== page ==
Empower Wisconsin | March 3, 2022
MADISON — The day after his State of the Union address, President Joe Biden made a photo-op stop in Wisconsin to find he couldn’t escape from his basement-level polling numbers.
The latest Marquette Law School Poll, released right before Biden’s infrastructure speech in Superior, shows the Democrat with an abysmal 43 percent approval rating among Badger State voters — stuck where he was four months ago. If’s actually better than many polls, all showing Biden deep under water. An ABC News/Washington Post poll earlier this week found 37 percent of Americans approve of Biden’s job performance, with 55 percent disapproving, The same survey shows a majority of Americans don’t believe Biden has the mental sharpness to effectively serve as president.
Biden’s gaffe-filled State of the Union address surely didn’t do much to improve confidence in his mental acuity.
The Marquette Poll also finds a troubling trend line for Gov. Tony Evers.
Just 39 percent of voters say Wisconsin is headed in the right direction, while 53 percent say it is on the wrong track. That’s down from 41 percent in October. That number has plummeted 22 percentage points since the start of the pandemic in March 2020.
“Negative views rose sharply in 2021 and have remained little changed,” the Marquette pollster Charles Franklin said.
Interestingly, Evers’ job approval numbers flipped from his underwater performance in October. The poll shows 50 percent of voters surveyed approve, while 41 percent disapprove. Evers was running at 45 percent approval, and 46 percent disapproval in the October poll. The improving numbers come as Wisconsinites worry about rapidly rising inflation, violent crime, and their employment futures.
The Marquette Poll found 68 percent of respondents are very concerned about inflation, with 28 percent saying they are somewhat concerned. Only 4 percent aren’t worried. Inflation is at a 40-year high, “with no end in sight.”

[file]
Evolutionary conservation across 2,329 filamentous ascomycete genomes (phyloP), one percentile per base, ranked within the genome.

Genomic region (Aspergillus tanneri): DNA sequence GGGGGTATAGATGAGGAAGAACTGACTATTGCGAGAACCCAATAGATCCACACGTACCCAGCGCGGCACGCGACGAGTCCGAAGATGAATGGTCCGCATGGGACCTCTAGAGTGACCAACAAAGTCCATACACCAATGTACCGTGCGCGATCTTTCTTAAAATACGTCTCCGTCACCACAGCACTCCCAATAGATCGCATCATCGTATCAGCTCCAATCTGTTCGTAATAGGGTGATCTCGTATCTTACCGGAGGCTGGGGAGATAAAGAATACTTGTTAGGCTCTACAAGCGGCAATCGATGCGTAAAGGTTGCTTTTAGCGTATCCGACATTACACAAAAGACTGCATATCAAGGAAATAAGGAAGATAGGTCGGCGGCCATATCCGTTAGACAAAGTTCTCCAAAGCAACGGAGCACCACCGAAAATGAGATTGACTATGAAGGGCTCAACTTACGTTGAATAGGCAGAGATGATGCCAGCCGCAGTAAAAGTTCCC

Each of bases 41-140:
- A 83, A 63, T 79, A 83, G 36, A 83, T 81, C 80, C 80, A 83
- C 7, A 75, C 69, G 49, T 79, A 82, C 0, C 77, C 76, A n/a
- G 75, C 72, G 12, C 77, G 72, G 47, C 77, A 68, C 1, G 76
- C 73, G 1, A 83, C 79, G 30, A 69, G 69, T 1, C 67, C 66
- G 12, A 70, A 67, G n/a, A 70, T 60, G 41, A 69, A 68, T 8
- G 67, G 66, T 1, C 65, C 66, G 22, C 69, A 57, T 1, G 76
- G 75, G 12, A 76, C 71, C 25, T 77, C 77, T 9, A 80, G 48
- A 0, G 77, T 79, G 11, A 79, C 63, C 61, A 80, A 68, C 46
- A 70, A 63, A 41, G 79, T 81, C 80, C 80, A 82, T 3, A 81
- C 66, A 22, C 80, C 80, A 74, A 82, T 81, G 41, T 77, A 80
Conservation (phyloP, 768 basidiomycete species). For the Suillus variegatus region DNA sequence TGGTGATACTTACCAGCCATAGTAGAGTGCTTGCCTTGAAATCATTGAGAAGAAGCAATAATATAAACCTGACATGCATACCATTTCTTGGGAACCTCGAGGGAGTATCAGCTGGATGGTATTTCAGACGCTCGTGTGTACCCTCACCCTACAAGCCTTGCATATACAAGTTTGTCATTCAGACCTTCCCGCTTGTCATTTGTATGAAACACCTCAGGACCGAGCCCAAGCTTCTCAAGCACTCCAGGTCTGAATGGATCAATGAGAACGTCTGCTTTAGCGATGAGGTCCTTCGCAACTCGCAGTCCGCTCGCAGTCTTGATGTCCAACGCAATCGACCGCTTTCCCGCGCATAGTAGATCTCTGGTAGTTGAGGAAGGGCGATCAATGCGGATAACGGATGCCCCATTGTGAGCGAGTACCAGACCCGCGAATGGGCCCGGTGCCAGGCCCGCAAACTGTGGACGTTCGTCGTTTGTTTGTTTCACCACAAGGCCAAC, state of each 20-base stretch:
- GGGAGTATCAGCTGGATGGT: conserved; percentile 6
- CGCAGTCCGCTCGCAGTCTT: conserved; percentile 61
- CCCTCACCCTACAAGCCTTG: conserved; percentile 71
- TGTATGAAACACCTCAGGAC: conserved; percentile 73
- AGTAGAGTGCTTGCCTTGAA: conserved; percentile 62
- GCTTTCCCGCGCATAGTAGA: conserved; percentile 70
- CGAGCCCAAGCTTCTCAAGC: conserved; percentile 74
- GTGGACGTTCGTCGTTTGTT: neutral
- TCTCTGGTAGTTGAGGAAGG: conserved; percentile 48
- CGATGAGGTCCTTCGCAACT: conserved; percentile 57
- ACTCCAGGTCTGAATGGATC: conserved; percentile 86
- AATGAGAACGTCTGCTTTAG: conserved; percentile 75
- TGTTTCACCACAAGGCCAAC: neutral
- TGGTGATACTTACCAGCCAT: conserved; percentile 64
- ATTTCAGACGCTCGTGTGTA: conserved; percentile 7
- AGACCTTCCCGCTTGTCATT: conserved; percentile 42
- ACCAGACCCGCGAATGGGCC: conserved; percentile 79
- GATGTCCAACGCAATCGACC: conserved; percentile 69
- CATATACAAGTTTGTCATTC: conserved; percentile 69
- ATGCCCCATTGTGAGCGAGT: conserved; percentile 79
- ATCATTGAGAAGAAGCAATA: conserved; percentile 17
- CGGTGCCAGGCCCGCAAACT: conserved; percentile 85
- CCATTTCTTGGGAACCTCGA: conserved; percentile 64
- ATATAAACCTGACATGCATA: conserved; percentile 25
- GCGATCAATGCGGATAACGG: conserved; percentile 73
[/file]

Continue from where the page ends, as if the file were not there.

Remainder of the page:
Evers, Biden and Democratic leadership in congress have promised fighting rising prices will be their top priorities, but economic experts say unprecedented government spending led by liberals and the Biden administration’s disastrous energy policies are key drivers of the high inflation rates.
In the Republican primary for governor, former Lt. Gov. Rebecca Kleefisch is polling at 30 percent, while businessman and conservative activist Kevin Nicholson has 8 percent support. State. Rep. Tim Ramthun, who recently entered the race, is polling at 5 percent. A majority (54 percent of respondents) are undecided.
In the Democratic primary for U.S. Senate, the Marquette Poll shows Lt. Gov. Mandela Barnes leading the field with 23 percent support. Milwaukee Bucks executive Alex Lasry is supported by 13 percent, Outagamie County Executive Tom Nelson is polling at 5 percent, and state Treasurer Sarah Godlewski is preferred by 3 percent.
Here’s a clip of the Democratic Party frontrunner, who couldn’t name one policy proposal successfully implemented out of the 55 recommendations put forward by Evers’ Climate Change Task Force. A task force Barnes chaired.
WATCH: Mandela Barnes couldn't name one policy proposal that has been successfully implemented out of the 55 recommendations put forward by Gov. Evers' climate change task force.
He's the chair of the task force. pic.twitter.com/XsMZytsETV
— America Rising (@AmericaRising) March 1, 2022
With the election nine months out, Franklin said the candidates are not well known to many voters.
“Republican and Democratic primary voters are about equally unsure of their primary preferences. In the Republican gubernatorial primary, 54 percent are unsure of their choice, and 48 percent of Democratic voters unsure of their U.S. Senate primary vote,” the pollster said.
Meanwhile, incumbent U.S. Sen. Ron Johnson (R-Oshkosh) was viewed favorably by 33 percent of the poll’s respondents and unfavorably by 21 percent. According to the poll, 21 percent of respondents hadn’t heard enough about the senator or don’t know.